Although the current administration has continued to place much emphasis on the provision of education across all levels, senior government officials have said that it is simply impossible to...
You are here
Question mark over Marlene’s resignation
Will she or won’t she?
Amid rising debate on whether dismissed minister Marlene McDonald should step down as PNM’s Member of Parliament for Port-of-Spain South, a brief comment from McDonald yesterday seemed to hint she may not have that on her mind at the moment.
“That question doesn’t arise...” she said very briefly when asked by T&T Guardian about stepping down.
The phone then clicked off.
Following on the heels of the prime minister’s revocation of McDonald’s ministerial portfolio on Thursday, debate arose yesterday on calls for and against her staying on as MP.
Weighing in on the matter were her former rivals for the Port-of-Spain South candidacy in the 2015 election, former mayor Louis Lee Sing and former councillor Isha Wells. The former called for her to step down, but the latter said she should not.
Prime Minister Keith Rowley on Thursday revoked McDonald’s ministerial appointment following a third set of allegations against her. The latest claim involved alleged breach of parliamentary rules based on allegations that McDonald’s common-law spouse Michael Carew was hired among 13 members of her constituency office over the last term.
It was further alleged that Carew’s brother, Lennox, also worked at McDonald’s Port-of-Spain South office at one period during the last term, and both men commanded high salaries of over $10,000. The matter has been sent by the Fixin T&T group to the police and Office of the Director of Public Prosecutions for investigation.
Two other sets of allegations against McDonald—regarding periods when she served during the previous Manning PNM administration—and also concerning her common-law spouse are before the Integrity Commission as well.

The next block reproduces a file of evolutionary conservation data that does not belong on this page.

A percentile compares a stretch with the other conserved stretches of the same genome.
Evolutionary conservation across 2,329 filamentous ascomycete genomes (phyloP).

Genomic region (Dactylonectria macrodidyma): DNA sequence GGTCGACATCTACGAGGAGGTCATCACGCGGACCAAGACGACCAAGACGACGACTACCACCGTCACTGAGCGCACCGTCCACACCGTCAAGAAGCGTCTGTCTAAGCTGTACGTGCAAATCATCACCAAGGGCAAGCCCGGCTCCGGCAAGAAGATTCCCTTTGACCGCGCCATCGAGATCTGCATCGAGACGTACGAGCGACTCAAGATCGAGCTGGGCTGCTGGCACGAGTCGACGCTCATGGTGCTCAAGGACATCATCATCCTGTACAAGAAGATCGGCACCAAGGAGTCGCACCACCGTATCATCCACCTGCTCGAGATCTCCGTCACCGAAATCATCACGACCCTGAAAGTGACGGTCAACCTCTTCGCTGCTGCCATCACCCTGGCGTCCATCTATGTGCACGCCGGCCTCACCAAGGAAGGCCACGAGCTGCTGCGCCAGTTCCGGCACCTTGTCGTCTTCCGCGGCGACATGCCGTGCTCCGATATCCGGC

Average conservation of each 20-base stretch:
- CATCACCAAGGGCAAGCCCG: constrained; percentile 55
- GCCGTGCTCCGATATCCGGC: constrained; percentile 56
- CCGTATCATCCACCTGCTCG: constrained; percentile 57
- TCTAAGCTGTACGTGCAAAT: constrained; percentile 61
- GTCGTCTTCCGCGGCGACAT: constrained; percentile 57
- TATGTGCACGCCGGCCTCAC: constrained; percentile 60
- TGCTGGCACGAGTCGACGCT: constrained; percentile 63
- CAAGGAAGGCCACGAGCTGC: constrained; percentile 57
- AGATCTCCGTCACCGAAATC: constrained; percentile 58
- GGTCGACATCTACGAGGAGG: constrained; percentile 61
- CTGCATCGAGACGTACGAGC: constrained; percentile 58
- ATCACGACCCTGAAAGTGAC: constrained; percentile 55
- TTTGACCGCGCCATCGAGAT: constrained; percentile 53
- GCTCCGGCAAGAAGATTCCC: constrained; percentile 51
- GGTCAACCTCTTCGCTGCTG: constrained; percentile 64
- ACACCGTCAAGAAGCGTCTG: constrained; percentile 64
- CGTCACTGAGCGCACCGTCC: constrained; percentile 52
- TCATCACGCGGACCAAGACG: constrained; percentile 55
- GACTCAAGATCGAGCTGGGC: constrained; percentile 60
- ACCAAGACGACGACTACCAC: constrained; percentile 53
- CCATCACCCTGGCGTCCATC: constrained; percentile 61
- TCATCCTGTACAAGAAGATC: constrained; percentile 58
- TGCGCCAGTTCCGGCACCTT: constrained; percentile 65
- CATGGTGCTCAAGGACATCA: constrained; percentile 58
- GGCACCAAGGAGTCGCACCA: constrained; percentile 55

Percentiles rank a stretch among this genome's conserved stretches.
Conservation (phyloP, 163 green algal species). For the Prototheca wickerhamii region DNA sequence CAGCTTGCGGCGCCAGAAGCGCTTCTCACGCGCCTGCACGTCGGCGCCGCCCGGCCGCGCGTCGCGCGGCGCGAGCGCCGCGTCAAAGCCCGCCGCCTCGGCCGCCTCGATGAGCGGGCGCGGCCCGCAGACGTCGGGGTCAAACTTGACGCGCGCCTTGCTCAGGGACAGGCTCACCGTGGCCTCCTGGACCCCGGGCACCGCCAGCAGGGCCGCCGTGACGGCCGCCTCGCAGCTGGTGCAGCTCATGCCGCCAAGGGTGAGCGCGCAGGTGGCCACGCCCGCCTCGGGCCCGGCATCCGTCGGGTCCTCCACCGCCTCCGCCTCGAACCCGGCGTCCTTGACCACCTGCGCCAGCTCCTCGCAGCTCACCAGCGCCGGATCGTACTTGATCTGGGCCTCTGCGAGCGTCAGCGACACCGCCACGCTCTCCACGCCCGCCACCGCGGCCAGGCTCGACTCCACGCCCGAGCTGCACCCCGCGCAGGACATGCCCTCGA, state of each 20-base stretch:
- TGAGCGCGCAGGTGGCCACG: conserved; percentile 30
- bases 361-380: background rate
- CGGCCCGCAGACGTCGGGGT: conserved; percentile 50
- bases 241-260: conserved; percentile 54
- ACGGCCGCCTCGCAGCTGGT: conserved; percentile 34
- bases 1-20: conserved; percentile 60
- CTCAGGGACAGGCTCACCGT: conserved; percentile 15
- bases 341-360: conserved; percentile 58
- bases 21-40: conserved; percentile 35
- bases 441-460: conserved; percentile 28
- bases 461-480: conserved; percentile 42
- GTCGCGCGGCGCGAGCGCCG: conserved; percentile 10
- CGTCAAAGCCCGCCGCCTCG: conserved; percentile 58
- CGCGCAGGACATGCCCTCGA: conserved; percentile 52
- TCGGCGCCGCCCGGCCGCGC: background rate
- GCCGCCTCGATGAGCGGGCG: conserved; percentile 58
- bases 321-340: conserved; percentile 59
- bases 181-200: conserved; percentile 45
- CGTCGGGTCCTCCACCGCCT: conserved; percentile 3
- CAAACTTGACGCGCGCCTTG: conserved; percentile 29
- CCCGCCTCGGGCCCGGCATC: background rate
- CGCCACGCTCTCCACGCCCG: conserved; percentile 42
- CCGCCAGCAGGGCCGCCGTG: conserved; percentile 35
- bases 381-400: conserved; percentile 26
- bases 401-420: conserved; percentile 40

McDonald was somewhat terse in brief comments to T&T Guardian, but otherwise seemed in good spirits.
Family sources said she went to the doctor yesterday.
Following the dismissal, McDonald didn’t show up for yesterday’s parliament session, although a new seat was ready and waiting for her on the government’s backbench—well away from her former frontbench seat close to the Prime Minister.
Her original frontbench seat was changed to the third seat from the end of the government’s backbench.
Her new seat is among non-cabinet members including Laventille East MP Adrian Leonce, Moruga MP Lovell Francis and Toco/Sangre Grande MP Glenda Jennings-Smith.
Following two other Cabinet realignments which the Prime Minister also made when he removed McDonald, MP San Fernando East MP Randall Mitchell, who replaces McDonald in Housing, was shifted from the backbench to the government frontbench.
Minister in Legal Affairs and the Attorney General’s Office, Stuart Young (Port-of-Spain North MP), whose portfolio was expanded to include serving in the Prime Minister’s office, has also been moved up several seats on the Government front row. He now sits where McDonald once sat, close to the PM.
Prior to yesterday’s parliament session, PNM chairman Franklin Khan, responding to media queries on whether McDonald would be replaced as PNM deputy leader or if she would be retaining the Port-of-Spain South seat, said he would reserve comment for after today’s PNM general council meeting.
He maintained that line when asked his personal view on the removal. Khan said the dismissal was the prime minister’s call.
Other PNM officials said the McDonald issue would be aired at today’s meeting.